Now he writes exclusively for us.
Every week he will give us his take on life in and outside school from his hometown in Dewsbury.
Being an educator, I am no stranger to business-speak. Indeed, things can become so turgid and dull sitting in some meetings, most of which have admirable aims and intentions, that I resort to playing buzzword bingo, hoping and praying that, in some way, I can relieve the tedium by standing up, A4 paper in the air, shouting “house” because I have successfully ticked off all 24 of the items of gobbledygook that people at work seem to spew forth with seemingly gay abandon.
Now, don’t get me wrong, I can spout hogwash with the very best orators going, and I think I am pretty good at being obtuse when I speak, but the art of speaking a lot but saying nothing is, to my mind, becoming so much of a common phenomenon these days, that it is a wonder that face to face round-table meetings haven’t been banned by the authorities for their total lack of capacity to resolve any issues at all.
In such meetings, my thoughts inevitably wander to the outrageously clever utterances of Sir Humphrey Appleby in Yes Minister. Yet, somehow, I find myself wanting to join in with these meetings, in order to exacerbate my own excitement levels, by selecting words and phrases which are as archaic and non-progressive as I can muster. It is the tip of the iceberg, the thin end of the wedge, the beginning of the end, a slippery slope, and whatever else we can think of to say absolutely diddly at all.
If I hear someone say, at the beginning of a meeting, that we should all have a “thought shower” so we can “plan forward” and arrive at “pro-active solutions”, I might well reach for the pre-prepared noose in my briefcase. I mean, “solutions”, what’s all that about? We have gas engineers who “deliver bespoke home energy solutions” for pity’s sake. Why do they not just say they can “fix your boiler” or “connect your oven”?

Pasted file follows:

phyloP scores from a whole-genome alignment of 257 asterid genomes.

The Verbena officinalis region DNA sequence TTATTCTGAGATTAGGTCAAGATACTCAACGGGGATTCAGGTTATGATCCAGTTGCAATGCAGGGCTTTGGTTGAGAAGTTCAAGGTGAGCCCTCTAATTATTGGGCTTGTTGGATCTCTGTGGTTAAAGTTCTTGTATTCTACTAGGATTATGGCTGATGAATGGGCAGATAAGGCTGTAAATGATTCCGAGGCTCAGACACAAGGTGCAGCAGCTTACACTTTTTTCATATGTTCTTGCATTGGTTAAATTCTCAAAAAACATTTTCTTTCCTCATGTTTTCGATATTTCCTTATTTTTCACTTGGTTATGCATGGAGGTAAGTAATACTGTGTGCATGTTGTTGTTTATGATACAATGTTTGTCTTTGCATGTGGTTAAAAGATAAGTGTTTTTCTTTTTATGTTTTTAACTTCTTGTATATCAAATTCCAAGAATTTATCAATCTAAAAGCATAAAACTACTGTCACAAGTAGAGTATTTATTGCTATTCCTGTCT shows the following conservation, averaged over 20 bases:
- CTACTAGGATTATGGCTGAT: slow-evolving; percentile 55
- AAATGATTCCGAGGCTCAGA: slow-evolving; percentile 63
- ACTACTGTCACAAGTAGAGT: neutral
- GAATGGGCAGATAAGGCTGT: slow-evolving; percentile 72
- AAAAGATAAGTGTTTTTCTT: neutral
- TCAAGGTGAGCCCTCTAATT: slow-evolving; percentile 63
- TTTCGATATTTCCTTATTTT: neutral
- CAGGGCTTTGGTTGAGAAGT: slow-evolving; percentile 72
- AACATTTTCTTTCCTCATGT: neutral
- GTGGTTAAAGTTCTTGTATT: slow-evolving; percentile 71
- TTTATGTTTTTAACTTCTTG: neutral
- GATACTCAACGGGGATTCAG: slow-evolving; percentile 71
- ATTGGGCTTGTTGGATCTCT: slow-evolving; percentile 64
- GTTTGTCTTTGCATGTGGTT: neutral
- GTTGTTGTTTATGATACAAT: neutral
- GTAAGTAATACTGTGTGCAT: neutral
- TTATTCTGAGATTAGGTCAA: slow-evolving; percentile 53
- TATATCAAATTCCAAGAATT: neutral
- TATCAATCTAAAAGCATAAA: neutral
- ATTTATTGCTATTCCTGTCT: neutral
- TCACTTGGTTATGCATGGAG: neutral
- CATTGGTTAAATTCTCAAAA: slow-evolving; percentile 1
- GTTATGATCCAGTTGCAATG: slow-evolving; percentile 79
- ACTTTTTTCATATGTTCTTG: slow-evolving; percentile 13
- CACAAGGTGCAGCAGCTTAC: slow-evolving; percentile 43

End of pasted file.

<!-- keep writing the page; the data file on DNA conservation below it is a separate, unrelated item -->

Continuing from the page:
And, by the way, what is really wrong with “brainstorming”? Apparently, it is offensive to those with mental health issues. Well so is “a frank and free exchange of views”. Why can we not start the meeting with “what do you all think we should do next?” Once everyone has had their say, perhaps we can “drill down” to the “granular data” and make some headway “going forward”!!! Please!
Business-speak, however, is all about one-upmanship. If you can blind them with science, they will think you are good at what you do. So we use it more and more, to impress people.
As a Headteacher, I have to “action” decisions, “get people on board”, secure “stakeholder buy-in” and “deliver outcomes”. Which means I need people to think that what I am doing is right and then follow my lead. No money changes hands, and I do not own, or skipper, a ship. And I am certainly not a postman, so it is unlikely I will be delivering anything any time soon.
Before I started writing this column, I did a bit of blue-sky thinking, threw a few things up in the air, saw what landed, pushed the envelope and experimented with my emotional literacy. Only after all this was finished did I realise that I was supposed to be writing an article, and quickly resolved not to use any of these words again needlessly. You know what? I get more annoyed with this sort of tosh than I do when people cannot spell or use the right grammar. And I never thought anything would irk me quite as much as that.
Thanks for reading.
Jonny Mitchell, Chief Educational Solutions Practitioner - Deliverables Section